Thanks to a unique partnership between Craven Community College and N.C. State University, students have an opportunity to earn a BS in engineering without ever leaving the Craven Community College Havelock campus.
NC State Mechanical Engineering Systems graduates will present an overview of their year-long capstone design project each year for fellow students, instructors, and members of the community. On Tuesday, May 9, seven local students (all of which are currently employed at Cherry Point) presented their capstone project, which was consisted of a water tower testing system for turbine engines.
A summary of the project is as follows:
As part of the MES capstone design project FRC-E asked senior MES students to design a replacement test stand to functionally test T-64 turbine nozzles. The goal of the test is to measure the effective area of the nozzle to ensure the engine can flow the correct amount of air to the turbine blades.
The test is performed by measuring the time required for a fixed amount of water to flow through the nozzle which permits the nozzles effective area to be calculated. To accomplish this the test stand must facilitate the loading of the nozzle by the artisan, interface and seal with the flange of the water tower, and efficiently control the flow of water.
The previous test stand accomplished the functional requirements needed to complete the test but proved unreliable after prolonged use. The objective of the redesign was to achieve the same functional requirements while increasing reliability and maintainability.
Dr. William Fortney, director of N.C. State at Havelock’s Bachelor of Science Engineering Program, gave a history of the partnership in his opening remarks:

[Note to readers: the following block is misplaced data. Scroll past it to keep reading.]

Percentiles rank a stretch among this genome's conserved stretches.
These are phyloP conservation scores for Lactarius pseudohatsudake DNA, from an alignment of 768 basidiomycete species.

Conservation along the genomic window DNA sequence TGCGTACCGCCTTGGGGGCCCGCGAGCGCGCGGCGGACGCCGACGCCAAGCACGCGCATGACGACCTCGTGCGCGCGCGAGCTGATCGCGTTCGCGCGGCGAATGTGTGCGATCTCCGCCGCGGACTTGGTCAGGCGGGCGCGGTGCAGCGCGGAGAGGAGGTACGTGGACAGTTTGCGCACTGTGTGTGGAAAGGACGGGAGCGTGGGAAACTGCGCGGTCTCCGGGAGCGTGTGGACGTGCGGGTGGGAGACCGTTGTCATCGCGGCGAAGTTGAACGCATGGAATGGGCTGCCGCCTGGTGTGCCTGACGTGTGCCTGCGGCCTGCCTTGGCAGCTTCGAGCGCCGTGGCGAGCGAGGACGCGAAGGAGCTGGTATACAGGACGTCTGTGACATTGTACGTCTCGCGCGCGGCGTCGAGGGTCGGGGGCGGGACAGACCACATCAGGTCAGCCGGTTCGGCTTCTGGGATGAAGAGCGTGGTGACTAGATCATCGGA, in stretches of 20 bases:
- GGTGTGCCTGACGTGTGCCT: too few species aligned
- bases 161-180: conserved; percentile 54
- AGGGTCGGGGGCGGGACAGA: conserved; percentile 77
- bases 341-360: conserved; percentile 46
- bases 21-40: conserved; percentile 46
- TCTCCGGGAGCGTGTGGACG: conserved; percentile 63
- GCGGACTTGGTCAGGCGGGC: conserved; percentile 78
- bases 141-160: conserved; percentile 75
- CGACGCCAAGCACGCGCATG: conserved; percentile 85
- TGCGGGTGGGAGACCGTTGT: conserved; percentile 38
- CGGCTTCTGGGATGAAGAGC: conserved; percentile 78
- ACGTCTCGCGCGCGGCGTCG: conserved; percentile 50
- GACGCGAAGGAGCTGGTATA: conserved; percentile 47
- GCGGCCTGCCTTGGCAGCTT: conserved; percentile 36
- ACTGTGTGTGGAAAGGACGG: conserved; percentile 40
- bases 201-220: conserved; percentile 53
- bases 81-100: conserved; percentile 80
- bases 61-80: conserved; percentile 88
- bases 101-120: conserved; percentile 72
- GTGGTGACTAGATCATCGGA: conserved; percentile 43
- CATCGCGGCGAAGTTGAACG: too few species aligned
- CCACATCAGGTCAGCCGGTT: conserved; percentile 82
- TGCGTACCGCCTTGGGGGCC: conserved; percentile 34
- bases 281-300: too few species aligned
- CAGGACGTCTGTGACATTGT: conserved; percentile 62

“In 2004, NAVAIR called out to NC State with a need that said, ‘We really have a vision to grow our own engineers. We have a problem with people who come to the area. If they don’t like the area they stay just long enough to leave’ . . . So,” he continued, “they asked NC State, ‘Will you come and put a 4-year program here. So, in 2004, Craven welcomed us on the campus. They provided space, they worked through their courses to get the right sequence, and we started a 4-year engineering program here.”
Fortney pointed with pride to the internationally-recognized accreditation, stating, “It is an ABET [Accreditation Board for Engineering and Technology] accredited program; we are evaluated as a mechanical engineering program, so our students qualify for any mechanical engineering job that’s advertised for.”
The 2018 graduating students include Jordan Barnes, Justin Chadwick, Dakota Cooper, Rodney Robinson, Carli Starnes, Takayasu Watanabe, and Brad Wires.
All but two graduates (who went on to participate in the military) of the BSE program from the years 2012-2017 have been employed by NAVAIR, stayed local, and, by to Dr. Fortney’s own calculations, have a combined salary of 4.6 million dollars that feeds back into the community. Continuing the tradition, all 2018 graduates have already been employed at Cherry Point by NAVAIR.